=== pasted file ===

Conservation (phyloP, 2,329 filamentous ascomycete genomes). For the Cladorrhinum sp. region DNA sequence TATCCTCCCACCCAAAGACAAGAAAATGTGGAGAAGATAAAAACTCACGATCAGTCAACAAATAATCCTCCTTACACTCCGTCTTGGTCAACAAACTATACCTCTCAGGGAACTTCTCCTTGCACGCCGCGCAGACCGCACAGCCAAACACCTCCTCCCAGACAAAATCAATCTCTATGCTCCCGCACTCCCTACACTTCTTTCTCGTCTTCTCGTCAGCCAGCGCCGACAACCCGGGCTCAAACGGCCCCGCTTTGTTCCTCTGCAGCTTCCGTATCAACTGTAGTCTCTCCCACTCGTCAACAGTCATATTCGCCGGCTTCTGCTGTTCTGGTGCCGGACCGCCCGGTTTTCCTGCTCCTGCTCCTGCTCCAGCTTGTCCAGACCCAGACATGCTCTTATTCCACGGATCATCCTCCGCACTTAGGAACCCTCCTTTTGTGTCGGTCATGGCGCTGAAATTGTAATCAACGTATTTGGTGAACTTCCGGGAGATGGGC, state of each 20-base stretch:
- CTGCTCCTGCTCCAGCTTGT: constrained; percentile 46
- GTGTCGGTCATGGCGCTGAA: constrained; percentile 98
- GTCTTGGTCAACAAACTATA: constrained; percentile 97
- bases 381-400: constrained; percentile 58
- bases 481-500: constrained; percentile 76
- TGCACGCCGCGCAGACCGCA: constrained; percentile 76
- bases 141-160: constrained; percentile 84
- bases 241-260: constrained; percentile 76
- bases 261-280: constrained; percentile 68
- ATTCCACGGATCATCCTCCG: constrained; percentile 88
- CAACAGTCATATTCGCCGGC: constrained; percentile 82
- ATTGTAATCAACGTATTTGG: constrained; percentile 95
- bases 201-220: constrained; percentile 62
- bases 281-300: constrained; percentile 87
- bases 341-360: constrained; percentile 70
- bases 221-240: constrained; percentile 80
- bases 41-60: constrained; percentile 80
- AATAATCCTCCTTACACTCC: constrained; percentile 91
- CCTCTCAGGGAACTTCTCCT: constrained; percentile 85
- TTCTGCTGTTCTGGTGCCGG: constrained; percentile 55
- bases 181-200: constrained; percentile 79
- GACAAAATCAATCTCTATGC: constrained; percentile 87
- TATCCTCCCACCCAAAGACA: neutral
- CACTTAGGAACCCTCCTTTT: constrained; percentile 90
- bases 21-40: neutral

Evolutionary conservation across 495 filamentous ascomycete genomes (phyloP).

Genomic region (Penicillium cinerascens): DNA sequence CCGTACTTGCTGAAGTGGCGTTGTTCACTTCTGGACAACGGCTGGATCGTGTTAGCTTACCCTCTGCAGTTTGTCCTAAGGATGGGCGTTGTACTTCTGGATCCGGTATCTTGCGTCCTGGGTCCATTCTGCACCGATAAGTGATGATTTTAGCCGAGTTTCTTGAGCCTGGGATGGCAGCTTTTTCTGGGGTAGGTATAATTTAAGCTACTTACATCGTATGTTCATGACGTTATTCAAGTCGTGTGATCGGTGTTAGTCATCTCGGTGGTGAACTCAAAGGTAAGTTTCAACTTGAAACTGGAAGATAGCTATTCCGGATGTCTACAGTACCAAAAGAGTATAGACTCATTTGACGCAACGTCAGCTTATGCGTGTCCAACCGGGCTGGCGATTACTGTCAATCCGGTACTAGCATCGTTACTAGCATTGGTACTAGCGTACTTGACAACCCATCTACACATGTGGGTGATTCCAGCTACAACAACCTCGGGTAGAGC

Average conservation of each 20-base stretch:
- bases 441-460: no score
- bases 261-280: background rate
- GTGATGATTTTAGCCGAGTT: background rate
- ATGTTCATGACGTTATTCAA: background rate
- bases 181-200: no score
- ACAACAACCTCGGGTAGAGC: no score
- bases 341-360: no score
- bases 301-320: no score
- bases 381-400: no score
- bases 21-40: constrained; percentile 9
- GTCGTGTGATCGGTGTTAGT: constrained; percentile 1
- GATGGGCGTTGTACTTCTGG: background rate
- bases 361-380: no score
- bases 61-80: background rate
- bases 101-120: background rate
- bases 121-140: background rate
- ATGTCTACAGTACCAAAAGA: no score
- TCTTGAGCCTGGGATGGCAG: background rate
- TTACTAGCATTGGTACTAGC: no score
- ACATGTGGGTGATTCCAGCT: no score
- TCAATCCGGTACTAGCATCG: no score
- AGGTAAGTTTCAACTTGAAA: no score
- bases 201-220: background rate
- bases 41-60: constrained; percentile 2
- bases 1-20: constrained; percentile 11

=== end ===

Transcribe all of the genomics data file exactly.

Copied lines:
Conservation (phyloP, 2,329 filamentous ascomycete genomes). For the Cladorrhinum sp. region DNA sequence TATCCTCCCACCCAAAGACAAGAAAATGTGGAGAAGATAAAAACTCACGATCAGTCAACAAATAATCCTCCTTACACTCCGTCTTGGTCAACAAACTATACCTCTCAGGGAACTTCTCCTTGCACGCCGCGCAGACCGCACAGCCAAACACCTCCTCCCAGACAAAATCAATCTCTATGCTCCCGCACTCCCTACACTTCTTTCTCGTCTTCTCGTCAGCCAGCGCCGACAACCCGGGCTCAAACGGCCCCGCTTTGTTCCTCTGCAGCTTCCGTATCAACTGTAGTCTCTCCCACTCGTCAACAGTCATATTCGCCGGCTTCTGCTGTTCTGGTGCCGGACCGCCCGGTTTTCCTGCTCCTGCTCCTGCTCCAGCTTGTCCAGACCCAGACATGCTCTTATTCCACGGATCATCCTCCGCACTTAGGAACCCTCCTTTTGTGTCGGTCATGGCGCTGAAATTGTAATCAACGTATTTGGTGAACTTCCGGGAGATGGGC, state of each 20-base stretch:
- CTGCTCCTGCTCCAGCTTGT: constrained; percentile 46
- GTGTCGGTCATGGCGCTGAA: constrained; percentile 98
- GTCTTGGTCAACAAACTATA: constrained; percentile 97
- bases 381-400: constrained; percentile 58
- bases 481-500: constrained; percentile 76
- TGCACGCCGCGCAGACCGCA: constrained; percentile 76
- bases 141-160: constrained; percentile 84
- bases 241-260: constrained; percentile 76
- bases 261-280: constrained; percentile 68
- ATTCCACGGATCATCCTCCG: constrained; percentile 88
- CAACAGTCATATTCGCCGGC: constrained; percentile 82
- ATTGTAATCAACGTATTTGG: constrained; percentile 95
- bases 201-220: constrained; percentile 62
- bases 281-300: constrained; percentile 87
- bases 341-360: constrained; percentile 70
- bases 221-240: constrained; percentile 80
- bases 41-60: constrained; percentile 80
- AATAATCCTCCTTACACTCC: constrained; percentile 91
- CCTCTCAGGGAACTTCTCCT: constrained; percentile 85
- TTCTGCTGTTCTGGTGCCGG: constrained; percentile 55
- bases 181-200: constrained; percentile 79
- GACAAAATCAATCTCTATGC: constrained; percentile 87
- TATCCTCCCACCCAAAGACA: neutral
- CACTTAGGAACCCTCCTTTT: constrained; percentile 90
- bases 21-40: neutral

Evolutionary conservation across 495 filamentous ascomycete genomes (phyloP).

Genomic region (Penicillium cinerascens): DNA sequence CCGTACTTGCTGAAGTGGCGTTGTTCACTTCTGGACAACGGCTGGATCGTGTTAGCTTACCCTCTGCAGTTTGTCCTAAGGATGGGCGTTGTACTTCTGGATCCGGTATCTTGCGTCCTGGGTCCATTCTGCACCGATAAGTGATGATTTTAGCCGAGTTTCTTGAGCCTGGGATGGCAGCTTTTTCTGGGGTAGGTATAATTTAAGCTACTTACATCGTATGTTCATGACGTTATTCAAGTCGTGTGATCGGTGTTAGTCATCTCGGTGGTGAACTCAAAGGTAAGTTTCAACTTGAAACTGGAAGATAGCTATTCCGGATGTCTACAGTACCAAAAGAGTATAGACTCATTTGACGCAACGTCAGCTTATGCGTGTCCAACCGGGCTGGCGATTACTGTCAATCCGGTACTAGCATCGTTACTAGCATTGGTACTAGCGTACTTGACAACCCATCTACACATGTGGGTGATTCCAGCTACAACAACCTCGGGTAGAGC

Average conservation of each 20-base stretch:
- bases 441-460: no score
- bases 261-280: background rate
- GTGATGATTTTAGCCGAGTT: background rate
- ATGTTCATGACGTTATTCAA: background rate
- bases 181-200: no score
- ACAACAACCTCGGGTAGAGC: no score
- bases 341-360: no score
- bases 301-320: no score
- bases 381-400: no score
- bases 21-40: constrained; percentile 9
- GTCGTGTGATCGGTGTTAGT: constrained; percentile 1
- GATGGGCGTTGTACTTCTGG: background rate
- bases 361-380: no score
- bases 61-80: background rate
- bases 101-120: background rate
- bases 121-140: background rate
- ATGTCTACAGTACCAAAAGA: no score
- TCTTGAGCCTGGGATGGCAG: background rate
- TTACTAGCATTGGTACTAGC: no score
- ACATGTGGGTGATTCCAGCT: no score
- TCAATCCGGTACTAGCATCG: no score
- AGGTAAGTTTCAACTTGAAA: no score
- bases 201-220: background rate
- bases 41-60: constrained; percentile 2
- bases 1-20: constrained; percentile 11